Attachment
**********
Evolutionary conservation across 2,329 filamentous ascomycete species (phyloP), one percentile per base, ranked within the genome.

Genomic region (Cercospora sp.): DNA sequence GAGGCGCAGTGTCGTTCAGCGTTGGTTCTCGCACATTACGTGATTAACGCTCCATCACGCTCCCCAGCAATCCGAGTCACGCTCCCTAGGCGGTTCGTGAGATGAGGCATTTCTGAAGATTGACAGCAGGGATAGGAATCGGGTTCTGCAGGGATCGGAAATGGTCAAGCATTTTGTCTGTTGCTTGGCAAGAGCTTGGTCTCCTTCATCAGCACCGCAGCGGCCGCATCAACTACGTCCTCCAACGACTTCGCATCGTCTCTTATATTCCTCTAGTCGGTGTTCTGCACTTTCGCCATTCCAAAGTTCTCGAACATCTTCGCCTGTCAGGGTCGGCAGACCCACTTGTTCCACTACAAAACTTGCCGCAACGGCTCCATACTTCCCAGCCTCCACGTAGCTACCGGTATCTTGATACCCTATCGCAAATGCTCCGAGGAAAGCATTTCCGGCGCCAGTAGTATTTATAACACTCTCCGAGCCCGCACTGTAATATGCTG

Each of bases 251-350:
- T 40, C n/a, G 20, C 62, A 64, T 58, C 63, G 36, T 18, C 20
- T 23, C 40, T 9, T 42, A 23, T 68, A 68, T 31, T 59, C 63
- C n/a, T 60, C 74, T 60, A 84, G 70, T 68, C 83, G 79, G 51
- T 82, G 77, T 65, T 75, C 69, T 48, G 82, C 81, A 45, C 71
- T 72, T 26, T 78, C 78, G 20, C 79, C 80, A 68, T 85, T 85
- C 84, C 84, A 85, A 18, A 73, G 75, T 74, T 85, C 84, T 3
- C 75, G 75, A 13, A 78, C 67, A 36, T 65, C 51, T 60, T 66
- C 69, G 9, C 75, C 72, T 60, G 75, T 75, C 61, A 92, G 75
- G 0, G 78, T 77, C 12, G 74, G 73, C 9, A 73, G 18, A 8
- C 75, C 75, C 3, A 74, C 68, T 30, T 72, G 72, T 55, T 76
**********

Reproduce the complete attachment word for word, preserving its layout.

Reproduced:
Evolutionary conservation across 2,329 filamentous ascomycete species (phyloP), one percentile per base, ranked within the genome.

Genomic region (Cercospora sp.): DNA sequence GAGGCGCAGTGTCGTTCAGCGTTGGTTCTCGCACATTACGTGATTAACGCTCCATCACGCTCCCCAGCAATCCGAGTCACGCTCCCTAGGCGGTTCGTGAGATGAGGCATTTCTGAAGATTGACAGCAGGGATAGGAATCGGGTTCTGCAGGGATCGGAAATGGTCAAGCATTTTGTCTGTTGCTTGGCAAGAGCTTGGTCTCCTTCATCAGCACCGCAGCGGCCGCATCAACTACGTCCTCCAACGACTTCGCATCGTCTCTTATATTCCTCTAGTCGGTGTTCTGCACTTTCGCCATTCCAAAGTTCTCGAACATCTTCGCCTGTCAGGGTCGGCAGACCCACTTGTTCCACTACAAAACTTGCCGCAACGGCTCCATACTTCCCAGCCTCCACGTAGCTACCGGTATCTTGATACCCTATCGCAAATGCTCCGAGGAAAGCATTTCCGGCGCCAGTAGTATTTATAACACTCTCCGAGCCCGCACTGTAATATGCTG

Each of bases 251-350:
- T 40, C n/a, G 20, C 62, A 64, T 58, C 63, G 36, T 18, C 20
- T 23, C 40, T 9, T 42, A 23, T 68, A 68, T 31, T 59, C 63
- C n/a, T 60, C 74, T 60, A 84, G 70, T 68, C 83, G 79, G 51
- T 82, G 77, T 65, T 75, C 69, T 48, G 82, C 81, A 45, C 71
- T 72, T 26, T 78, C 78, G 20, C 79, C 80, A 68, T 85, T 85
- C 84, C 84, A 85, A 18, A 73, G 75, T 74, T 85, C 84, T 3
- C 75, G 75, A 13, A 78, C 67, A 36, T 65, C 51, T 60, T 66
- C 69, G 9, C 75, C 72, T 60, G 75, T 75, C 61, A 92, G 75
- G 0, G 78, T 77, C 12, G 74, G 73, C 9, A 73, G 18, A 8
- C 75, C 75, C 3, A 74, C 68, T 30, T 72, G 72, T 55, T 76